Yes, of course. It was complicated by the fact that I have been… I was a long-term member of that tribe of Fairfax journalists. So, a lot of their friends and my friends even still… they live in the UK, but we have a lot of people in common. So, that made it kind of awkward. There were some people who felt very kind of comfortable about it. They felt loyalties to Wainwright and Totaro, but they also respected me for what I was doing.

 

Yes, I mean that was difficult. But, luckily I think because I had left journalism, in the sort of day to day sense, I didn’t feel frightened or kind of compromised by that sort of tribal loyalty that a lot of journalists do, where they won’t kind of tell on their own.

 

And, I think one of the biggest issues with the profession at the moment is that the complaints process is seriously broken, and if somebody has a complaint against a journalist there are very few robust ways that they can go about getting it sorted out. The code of ethics for the media union is confused with the codes of ethics of the individual media houses themselves and then there’s the press counsel, which doesn’t deal with book-length works. And, so for a person who is not versed in matters of journalism and kind of writerly ethics and all of those kind of debates, it’s very hard to work out where the hell to go.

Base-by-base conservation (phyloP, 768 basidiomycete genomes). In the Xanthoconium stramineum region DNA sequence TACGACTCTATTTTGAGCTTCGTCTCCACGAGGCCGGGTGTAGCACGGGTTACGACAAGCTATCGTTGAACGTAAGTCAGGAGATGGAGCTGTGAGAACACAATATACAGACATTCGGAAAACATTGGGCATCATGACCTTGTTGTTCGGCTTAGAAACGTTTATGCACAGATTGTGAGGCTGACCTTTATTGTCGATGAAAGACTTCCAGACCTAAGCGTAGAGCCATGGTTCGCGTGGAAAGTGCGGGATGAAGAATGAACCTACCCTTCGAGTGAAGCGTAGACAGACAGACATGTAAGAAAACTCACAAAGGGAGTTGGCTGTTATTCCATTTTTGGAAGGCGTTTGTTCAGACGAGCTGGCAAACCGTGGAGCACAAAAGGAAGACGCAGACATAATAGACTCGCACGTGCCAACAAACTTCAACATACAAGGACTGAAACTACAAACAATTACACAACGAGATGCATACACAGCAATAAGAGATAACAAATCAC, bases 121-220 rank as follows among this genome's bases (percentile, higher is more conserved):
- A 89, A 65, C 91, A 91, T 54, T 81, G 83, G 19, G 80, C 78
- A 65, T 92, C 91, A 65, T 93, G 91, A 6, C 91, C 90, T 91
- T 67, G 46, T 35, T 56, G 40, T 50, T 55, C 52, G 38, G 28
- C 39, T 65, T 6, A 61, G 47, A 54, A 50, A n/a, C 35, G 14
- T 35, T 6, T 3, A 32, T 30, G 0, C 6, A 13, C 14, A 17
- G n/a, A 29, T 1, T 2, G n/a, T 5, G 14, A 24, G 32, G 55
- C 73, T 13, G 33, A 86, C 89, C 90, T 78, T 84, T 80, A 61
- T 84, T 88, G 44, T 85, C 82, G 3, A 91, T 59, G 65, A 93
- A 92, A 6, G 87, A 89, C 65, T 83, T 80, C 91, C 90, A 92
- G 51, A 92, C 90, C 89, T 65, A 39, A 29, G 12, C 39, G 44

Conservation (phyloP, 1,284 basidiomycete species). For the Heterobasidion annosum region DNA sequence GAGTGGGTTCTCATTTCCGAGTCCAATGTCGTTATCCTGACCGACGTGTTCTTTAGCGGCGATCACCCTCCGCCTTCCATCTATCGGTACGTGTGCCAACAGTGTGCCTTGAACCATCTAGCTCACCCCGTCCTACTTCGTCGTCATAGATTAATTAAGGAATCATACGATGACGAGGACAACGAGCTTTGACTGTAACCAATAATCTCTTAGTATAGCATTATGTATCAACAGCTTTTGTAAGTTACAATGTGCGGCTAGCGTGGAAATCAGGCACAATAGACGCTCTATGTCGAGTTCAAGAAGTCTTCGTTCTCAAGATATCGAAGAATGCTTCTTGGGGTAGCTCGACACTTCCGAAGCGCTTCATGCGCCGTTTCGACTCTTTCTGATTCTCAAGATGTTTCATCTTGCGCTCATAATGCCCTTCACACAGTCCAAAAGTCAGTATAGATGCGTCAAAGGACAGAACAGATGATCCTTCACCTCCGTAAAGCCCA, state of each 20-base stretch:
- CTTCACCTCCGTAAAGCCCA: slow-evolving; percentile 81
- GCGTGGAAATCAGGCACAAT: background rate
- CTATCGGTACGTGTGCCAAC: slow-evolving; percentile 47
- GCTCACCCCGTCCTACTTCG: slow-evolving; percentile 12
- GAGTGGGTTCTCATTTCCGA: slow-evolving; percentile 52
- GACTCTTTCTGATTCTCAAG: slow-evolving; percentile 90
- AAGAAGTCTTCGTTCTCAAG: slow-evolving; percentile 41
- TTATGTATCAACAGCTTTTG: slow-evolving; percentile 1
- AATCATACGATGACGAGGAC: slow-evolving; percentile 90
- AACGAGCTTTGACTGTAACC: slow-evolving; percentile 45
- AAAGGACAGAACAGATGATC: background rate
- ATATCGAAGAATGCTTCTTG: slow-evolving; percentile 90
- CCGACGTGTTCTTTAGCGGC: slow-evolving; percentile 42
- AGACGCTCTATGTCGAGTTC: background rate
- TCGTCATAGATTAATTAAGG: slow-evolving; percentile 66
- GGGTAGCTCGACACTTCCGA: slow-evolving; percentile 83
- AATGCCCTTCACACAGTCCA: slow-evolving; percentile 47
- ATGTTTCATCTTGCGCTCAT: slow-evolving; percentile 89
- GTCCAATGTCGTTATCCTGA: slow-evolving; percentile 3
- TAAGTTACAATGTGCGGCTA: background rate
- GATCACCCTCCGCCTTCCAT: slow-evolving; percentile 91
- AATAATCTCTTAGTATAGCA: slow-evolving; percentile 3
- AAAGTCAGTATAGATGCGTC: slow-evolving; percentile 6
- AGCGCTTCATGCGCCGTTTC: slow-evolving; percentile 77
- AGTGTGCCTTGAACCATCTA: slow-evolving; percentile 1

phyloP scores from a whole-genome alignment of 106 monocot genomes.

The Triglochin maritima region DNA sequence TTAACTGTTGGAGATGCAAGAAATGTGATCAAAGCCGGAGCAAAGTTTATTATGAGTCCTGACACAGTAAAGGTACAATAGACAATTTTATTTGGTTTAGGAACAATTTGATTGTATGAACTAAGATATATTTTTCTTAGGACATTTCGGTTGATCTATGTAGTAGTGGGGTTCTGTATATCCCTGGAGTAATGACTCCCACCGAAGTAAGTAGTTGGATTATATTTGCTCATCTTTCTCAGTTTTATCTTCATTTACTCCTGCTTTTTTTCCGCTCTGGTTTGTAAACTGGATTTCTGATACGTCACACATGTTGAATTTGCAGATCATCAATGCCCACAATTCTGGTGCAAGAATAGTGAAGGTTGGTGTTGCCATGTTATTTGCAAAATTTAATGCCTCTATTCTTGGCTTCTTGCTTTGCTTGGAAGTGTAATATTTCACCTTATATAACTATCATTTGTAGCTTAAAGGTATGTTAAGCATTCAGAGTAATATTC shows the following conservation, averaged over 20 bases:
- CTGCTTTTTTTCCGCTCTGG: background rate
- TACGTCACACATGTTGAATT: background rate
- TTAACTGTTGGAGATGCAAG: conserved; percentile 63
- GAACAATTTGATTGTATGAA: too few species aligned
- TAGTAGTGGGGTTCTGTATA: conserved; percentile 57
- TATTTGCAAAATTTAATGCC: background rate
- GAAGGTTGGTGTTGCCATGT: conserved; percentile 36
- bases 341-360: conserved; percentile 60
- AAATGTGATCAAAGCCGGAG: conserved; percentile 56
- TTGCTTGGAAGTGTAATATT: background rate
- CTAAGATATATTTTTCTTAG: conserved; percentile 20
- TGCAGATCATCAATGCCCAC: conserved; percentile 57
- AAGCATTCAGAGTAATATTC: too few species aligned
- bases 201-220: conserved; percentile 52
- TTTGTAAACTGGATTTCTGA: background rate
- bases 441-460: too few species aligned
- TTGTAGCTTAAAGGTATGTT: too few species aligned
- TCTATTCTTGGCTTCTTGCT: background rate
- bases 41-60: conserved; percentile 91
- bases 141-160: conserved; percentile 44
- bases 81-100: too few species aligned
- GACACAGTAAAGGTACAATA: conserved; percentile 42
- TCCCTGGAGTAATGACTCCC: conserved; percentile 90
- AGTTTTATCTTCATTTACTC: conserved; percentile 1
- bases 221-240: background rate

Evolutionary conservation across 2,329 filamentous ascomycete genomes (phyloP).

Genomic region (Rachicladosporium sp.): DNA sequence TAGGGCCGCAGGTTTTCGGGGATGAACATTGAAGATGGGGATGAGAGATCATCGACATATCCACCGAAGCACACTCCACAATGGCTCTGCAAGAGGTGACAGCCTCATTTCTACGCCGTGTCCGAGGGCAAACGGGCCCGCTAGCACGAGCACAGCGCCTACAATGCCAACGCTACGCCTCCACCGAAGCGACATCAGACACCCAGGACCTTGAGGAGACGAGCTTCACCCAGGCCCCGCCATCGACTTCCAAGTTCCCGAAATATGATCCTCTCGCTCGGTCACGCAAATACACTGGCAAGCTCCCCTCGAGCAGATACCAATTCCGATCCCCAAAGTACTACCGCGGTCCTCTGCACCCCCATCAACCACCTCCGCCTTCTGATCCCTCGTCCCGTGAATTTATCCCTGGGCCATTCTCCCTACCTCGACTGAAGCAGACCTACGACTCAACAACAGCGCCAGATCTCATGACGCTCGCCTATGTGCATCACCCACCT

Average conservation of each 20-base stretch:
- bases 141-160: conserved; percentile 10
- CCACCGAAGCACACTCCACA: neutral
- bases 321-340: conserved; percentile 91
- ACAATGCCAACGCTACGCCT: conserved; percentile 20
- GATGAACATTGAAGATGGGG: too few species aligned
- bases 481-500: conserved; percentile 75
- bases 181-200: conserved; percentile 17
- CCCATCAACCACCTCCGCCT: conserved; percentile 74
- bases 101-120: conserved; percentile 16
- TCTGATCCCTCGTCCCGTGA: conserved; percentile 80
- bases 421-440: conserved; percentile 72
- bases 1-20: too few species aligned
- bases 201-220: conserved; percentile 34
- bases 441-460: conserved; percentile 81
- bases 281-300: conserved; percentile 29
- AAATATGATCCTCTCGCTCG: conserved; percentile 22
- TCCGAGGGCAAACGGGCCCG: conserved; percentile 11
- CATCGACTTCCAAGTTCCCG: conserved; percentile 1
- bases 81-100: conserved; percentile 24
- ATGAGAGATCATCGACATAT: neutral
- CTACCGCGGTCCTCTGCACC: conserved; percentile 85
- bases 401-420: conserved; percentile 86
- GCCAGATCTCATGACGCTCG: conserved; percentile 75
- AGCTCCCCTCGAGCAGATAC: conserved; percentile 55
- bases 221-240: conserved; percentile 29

And this is something that Carleen Bryant’s friend, Joan, who I interviewed, felt very, very keenly. And I think even when I spoke to, as you would know from reading the book, some of the people at the Media and Arts Alliance who were involved in the complaints process, they were kind of scratching their heads and agreeing that the whole thing was broken.

 

Valerie

What was the hardest thing about writing this book?

 

Sonya

Oh, gee. Well, I guess the hardest thing — it depends on how you look at that question, but the first hardest thing I guess was that three of the key protagonists wouldn’t talk to me, so I had to learn to write my way around that. And some people even suggested, “Well, if you don’t get them, you haven’t got a book.” And, I just refused to bow to that, because I believe that it would be utterly un-journalistic to give up on the chase, simply because people who don’t want to tell you their story, or don’t want a particular story told, you know, refuse or decline to talk to you.